“Where do you see yourself five years from now?”
Most of us have asked or have been asked this question in an interview. But with the change in the time, we need to course correct this question as well. Why? Because the speed of change has never been more pronounced and prominent than today. The forces at play, be it technology, globalization, or new demographics, have shifted the workplace dynamics in indelible ways. What is relevant today can easily become redundant tomorrow.
Globally, organizations are feeling the impact of these forces of change. Initiatives such as digital transformation have become mandatory for success. However, battling these changes in the wake of skills shortage has been an uphill battle. Technologies such as cloud, analytics, IoT, AI, and Machine Learning are transforming industries and business. But, it also brings to the front a harsh reality − that of a workforce not skilled enough to work with these technologies and the new roles they bring.
The Future of Jobs report from the World Economic Forum states that by 2020, more than a third of the desired core skill sets of most occupations will comprise of skills that are not yet considered crucial for the job today. Another report shows that 35% of the skills needed for jobs, regardless of the industry, will change by 2020.
A PricewaterhouseCoopers report showed that this workforce challenge is keeping 38% of CEO?s awake at night as they see this chasm as a threat to growth and sustainability.
Quite naturally, organizations are accelerating their reskilling initiatives to tide over this workforce challenge. But it is difficult to develop the workforce of the future while holding a myopic view of reskilling. Reskilling does not only happen with technical knowledge transfer. It also has to accommodate the alternations in the behavioral skills that such changes bring. And for that, you need a strong mentoring program.
Increase Leadership Acumen
Reskilling initiatives by themselves solve only a piece of the puzzle. They address only the technical aspect of the job role. For example, there are about 1.4 million open jobs in the Machine Learning and Artificial Intelligence space. It is natural to assume that with the right training, these roles can be filled, and the deficit balanced out.
Focusing on just this one aspect won’t allow company workforce to develop holistically. While it is essential to identify who your high-potential employees are, it is equally important to assess other requirements to help them become forward-thinking leaders of tomorrow. This challenge can only be navigated compellingly with mentoring.
Reskill for Behavioral Skills
The focus of reskilling strategies is rather myopic at present. What are most organizations doing? Usually, the story looks like this − your company has an employee skills gap that you need to fill. For example, you need your data experts to become AI proficient. You engage the right training program to achieve this. You have an assessment at the end of the program and lo and behold; you have your new team of AI experts in place.
But pause for a while and ask, “have I really prepared my workforce for the new role?” Technically, yes! But at a deeper level, we now know that we are in an environment where innovation and improvement have to be constant. That capability comes not just from learning the ABC’s of new technology or skill. Had that been the case then all coders would have become the next Bill Gates! It comes from understanding how this change impacts the organizational dynamics, how do the market forces change, how it impacts the teams and their lives both professionally and personally, and how does it influence the business and profitability?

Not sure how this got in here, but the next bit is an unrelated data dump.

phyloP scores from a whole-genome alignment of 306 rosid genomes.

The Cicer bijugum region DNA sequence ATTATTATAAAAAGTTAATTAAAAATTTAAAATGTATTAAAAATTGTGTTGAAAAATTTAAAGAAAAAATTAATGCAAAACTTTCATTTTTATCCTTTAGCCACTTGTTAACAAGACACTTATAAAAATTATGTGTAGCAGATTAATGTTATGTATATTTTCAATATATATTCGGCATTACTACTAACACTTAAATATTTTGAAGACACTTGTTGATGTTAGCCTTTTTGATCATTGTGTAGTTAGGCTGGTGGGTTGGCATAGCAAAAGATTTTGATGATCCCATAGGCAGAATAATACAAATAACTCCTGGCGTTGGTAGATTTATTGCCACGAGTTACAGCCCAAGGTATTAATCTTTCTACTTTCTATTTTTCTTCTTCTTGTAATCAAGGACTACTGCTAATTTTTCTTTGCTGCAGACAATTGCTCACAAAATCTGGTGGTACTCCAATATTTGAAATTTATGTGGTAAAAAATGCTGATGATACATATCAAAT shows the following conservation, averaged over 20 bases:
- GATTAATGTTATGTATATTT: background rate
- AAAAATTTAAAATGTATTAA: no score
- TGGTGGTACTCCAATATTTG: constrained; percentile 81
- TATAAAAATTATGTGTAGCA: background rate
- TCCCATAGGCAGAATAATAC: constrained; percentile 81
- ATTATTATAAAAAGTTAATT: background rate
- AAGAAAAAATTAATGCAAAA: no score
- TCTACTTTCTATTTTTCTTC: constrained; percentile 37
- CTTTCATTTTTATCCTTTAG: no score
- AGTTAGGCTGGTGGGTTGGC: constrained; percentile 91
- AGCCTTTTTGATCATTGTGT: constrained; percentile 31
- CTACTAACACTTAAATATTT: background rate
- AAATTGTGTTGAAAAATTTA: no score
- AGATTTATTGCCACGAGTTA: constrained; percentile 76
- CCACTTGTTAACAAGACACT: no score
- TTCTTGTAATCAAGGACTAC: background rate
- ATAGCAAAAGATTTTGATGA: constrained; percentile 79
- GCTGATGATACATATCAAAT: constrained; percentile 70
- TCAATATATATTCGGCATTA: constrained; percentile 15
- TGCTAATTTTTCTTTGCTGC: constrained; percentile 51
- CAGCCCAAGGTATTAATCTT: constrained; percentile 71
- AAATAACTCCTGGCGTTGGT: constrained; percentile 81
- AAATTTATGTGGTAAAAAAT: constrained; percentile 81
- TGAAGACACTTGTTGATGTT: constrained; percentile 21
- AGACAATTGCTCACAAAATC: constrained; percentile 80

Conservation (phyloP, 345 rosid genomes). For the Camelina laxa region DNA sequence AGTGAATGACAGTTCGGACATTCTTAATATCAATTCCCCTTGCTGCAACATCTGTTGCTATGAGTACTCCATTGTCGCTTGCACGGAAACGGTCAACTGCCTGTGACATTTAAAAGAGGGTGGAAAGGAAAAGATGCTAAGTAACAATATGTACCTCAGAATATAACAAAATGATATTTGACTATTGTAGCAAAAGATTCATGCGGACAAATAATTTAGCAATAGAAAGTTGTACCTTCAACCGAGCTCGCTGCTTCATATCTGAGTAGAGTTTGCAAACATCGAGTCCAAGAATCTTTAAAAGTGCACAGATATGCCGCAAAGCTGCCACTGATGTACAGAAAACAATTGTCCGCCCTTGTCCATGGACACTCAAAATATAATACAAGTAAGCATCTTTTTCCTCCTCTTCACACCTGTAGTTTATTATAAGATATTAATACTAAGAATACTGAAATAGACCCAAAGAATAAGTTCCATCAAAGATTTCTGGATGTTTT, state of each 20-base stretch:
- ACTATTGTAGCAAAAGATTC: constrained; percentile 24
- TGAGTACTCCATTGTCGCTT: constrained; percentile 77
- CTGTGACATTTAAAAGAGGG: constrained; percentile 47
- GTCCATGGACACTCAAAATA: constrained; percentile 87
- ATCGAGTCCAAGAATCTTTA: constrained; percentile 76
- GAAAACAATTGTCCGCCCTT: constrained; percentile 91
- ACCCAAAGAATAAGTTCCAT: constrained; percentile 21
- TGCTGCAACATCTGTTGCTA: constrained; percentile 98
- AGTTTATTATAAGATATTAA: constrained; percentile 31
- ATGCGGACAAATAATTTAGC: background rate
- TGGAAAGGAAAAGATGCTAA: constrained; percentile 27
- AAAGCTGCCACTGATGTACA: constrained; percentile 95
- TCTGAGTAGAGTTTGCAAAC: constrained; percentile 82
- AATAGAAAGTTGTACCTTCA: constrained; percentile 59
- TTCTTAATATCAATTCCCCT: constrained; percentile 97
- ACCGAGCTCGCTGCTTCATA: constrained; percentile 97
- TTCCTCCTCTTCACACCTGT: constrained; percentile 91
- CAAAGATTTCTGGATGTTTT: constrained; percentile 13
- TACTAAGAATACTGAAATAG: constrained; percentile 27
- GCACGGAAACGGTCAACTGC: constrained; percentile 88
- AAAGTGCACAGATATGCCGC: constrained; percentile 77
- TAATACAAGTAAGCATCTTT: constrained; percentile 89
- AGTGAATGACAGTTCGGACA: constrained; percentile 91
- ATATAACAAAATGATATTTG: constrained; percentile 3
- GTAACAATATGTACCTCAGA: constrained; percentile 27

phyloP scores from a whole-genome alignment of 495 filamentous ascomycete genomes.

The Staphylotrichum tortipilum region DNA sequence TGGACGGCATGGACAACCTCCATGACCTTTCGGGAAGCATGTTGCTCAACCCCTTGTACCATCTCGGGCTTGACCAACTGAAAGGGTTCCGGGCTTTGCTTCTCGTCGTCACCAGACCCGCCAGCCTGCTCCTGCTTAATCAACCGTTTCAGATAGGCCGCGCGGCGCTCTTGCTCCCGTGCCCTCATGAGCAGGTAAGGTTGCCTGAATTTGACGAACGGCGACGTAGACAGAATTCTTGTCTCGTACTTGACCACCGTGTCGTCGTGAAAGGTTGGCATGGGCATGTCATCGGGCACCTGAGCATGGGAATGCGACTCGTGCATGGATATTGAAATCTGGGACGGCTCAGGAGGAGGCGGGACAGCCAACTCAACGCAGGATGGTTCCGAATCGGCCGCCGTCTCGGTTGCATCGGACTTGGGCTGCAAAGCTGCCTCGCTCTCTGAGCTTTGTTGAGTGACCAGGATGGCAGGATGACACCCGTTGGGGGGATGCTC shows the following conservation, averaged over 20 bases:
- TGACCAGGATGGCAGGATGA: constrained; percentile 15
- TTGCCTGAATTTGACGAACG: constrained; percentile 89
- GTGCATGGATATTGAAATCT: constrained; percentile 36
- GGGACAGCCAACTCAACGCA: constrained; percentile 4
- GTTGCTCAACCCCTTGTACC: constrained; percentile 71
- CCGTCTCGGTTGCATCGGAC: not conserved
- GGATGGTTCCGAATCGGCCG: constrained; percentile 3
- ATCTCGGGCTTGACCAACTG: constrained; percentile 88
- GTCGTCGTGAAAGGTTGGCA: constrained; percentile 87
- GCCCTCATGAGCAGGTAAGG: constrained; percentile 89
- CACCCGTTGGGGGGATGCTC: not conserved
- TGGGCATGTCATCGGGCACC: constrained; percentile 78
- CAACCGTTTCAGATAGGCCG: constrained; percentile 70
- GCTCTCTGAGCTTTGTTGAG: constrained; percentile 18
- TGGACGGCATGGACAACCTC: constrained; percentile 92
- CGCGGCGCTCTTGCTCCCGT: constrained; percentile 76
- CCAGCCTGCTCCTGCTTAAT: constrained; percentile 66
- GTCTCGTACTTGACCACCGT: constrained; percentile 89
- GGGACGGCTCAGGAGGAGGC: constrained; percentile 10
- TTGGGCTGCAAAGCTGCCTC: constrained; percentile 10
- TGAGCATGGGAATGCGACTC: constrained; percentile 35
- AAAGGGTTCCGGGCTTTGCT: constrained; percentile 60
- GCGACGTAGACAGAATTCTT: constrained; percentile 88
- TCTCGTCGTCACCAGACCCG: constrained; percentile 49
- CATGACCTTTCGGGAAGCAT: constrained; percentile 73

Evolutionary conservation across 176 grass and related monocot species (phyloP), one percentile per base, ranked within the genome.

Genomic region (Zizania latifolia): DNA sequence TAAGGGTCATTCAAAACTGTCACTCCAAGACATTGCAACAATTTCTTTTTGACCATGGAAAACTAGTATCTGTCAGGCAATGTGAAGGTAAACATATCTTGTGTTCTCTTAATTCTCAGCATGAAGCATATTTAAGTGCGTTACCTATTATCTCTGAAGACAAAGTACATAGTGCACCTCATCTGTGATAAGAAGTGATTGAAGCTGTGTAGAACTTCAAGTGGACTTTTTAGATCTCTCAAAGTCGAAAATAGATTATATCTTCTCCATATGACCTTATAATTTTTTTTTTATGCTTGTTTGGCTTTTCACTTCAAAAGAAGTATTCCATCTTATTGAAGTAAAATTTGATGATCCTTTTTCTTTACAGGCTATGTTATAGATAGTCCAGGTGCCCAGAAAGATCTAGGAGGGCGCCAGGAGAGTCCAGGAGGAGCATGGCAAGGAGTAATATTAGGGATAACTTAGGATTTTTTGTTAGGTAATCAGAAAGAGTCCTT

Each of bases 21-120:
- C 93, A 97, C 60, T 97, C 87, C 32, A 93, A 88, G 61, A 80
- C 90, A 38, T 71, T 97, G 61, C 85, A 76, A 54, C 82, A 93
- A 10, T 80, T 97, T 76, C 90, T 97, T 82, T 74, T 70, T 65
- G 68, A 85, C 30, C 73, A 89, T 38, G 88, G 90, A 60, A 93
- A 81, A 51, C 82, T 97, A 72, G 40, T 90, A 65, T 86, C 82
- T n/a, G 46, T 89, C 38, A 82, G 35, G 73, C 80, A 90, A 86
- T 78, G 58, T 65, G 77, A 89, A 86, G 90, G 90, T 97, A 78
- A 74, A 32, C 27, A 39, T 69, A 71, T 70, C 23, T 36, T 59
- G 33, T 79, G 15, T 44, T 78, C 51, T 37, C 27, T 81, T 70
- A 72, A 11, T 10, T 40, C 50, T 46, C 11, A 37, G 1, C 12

For this, you need guidance from an experienced hand. And this guidance can be found from mentors who have spent years battling and managing change.
Don’t Just Reskill − Reprogram
What is the objective of reskilling? It is not only to close the skill gap. It is to become future-ready, to become more able to battle competition and to increase the capacity for innovation. This should be your agenda for reskilling.
However, you also need to measure the employees? breadth of knowledge and expertise, along with their newly acquired technical depth. When this training is complemented with a mentoring program, transitioning from Point A to Point B cannot solely be achieved with a two-week learning program. The technical part of the reskilling exercise is completed with the training, but the reskilling program can only be a success when reskilling training is followed with a mentoring plan. This is only because, with mentoring, the employees will be able to navigate their career paths and adapt to the new ways of working, manage resistance, connect with team members, and optimize productivity. Mentoring reprograms the employees and helps them align their job roles with their organizational goals and identify ways of how this can benefit their career trajectory.
We have to agree that learning is one thing that has to become continuous in today’s enterprise. And real learning happens outside the classroom, where work happens. Do you agree that your reskilling programs have to leverage mentoring programs to be successful? Connect with us to learn more about NumlyEngage™ Enterprise, world’s first AI-driven Enterprise Mentoring Platform to help you develop your high-potential employees.